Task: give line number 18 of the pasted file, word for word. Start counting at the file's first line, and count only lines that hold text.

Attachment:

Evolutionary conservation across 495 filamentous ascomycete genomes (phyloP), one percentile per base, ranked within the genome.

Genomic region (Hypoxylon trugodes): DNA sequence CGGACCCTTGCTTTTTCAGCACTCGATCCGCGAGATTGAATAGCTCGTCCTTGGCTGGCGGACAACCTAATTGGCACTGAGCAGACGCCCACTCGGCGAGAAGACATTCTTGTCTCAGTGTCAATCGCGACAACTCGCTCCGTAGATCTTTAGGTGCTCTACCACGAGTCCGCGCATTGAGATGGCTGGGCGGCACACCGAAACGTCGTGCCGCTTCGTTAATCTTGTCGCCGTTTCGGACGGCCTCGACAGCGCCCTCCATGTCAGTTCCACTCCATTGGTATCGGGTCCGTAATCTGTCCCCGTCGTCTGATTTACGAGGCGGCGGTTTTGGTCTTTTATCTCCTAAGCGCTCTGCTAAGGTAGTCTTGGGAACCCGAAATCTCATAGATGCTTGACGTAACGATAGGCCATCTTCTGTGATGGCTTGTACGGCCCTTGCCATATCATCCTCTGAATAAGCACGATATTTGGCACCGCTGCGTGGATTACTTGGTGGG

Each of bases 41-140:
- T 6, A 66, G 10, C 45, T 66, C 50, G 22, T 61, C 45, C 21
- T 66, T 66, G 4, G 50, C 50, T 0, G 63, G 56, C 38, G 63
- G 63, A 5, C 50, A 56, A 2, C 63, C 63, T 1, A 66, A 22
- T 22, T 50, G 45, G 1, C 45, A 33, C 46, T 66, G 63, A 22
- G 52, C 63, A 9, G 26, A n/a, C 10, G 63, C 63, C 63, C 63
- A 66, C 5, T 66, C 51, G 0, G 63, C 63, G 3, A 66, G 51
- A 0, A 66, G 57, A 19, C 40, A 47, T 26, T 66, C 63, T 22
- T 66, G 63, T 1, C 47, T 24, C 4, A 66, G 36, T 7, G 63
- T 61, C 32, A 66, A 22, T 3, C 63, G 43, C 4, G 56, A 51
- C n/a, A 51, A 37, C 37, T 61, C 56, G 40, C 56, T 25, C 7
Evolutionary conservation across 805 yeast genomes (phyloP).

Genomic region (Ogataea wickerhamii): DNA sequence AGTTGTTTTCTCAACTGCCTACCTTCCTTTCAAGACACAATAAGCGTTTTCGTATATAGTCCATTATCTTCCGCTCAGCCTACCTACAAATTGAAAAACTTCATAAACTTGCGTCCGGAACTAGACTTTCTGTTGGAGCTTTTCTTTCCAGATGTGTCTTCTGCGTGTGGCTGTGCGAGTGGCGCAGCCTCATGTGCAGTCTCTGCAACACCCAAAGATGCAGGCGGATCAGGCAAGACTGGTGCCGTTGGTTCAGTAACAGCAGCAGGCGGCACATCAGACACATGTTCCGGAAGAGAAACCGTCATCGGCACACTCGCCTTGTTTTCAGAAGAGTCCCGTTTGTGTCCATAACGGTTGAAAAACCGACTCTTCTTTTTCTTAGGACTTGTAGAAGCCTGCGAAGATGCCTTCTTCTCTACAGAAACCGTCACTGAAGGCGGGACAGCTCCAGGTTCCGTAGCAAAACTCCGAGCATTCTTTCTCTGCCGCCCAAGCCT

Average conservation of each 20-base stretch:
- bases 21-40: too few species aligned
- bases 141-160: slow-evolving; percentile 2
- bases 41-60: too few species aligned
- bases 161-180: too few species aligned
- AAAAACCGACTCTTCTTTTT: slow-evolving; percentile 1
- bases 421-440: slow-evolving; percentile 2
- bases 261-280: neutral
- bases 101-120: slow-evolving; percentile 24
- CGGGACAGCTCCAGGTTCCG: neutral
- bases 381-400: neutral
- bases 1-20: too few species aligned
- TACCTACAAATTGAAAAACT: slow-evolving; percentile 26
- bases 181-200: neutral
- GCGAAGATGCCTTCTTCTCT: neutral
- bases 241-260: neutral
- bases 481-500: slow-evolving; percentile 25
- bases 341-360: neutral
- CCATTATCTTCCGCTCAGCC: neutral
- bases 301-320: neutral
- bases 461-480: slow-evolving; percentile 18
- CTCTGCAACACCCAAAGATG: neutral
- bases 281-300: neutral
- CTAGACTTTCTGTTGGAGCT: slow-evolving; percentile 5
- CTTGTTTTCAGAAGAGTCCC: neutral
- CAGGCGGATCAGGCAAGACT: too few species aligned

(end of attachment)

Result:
- bases 141-160: slow-evolving; percentile 2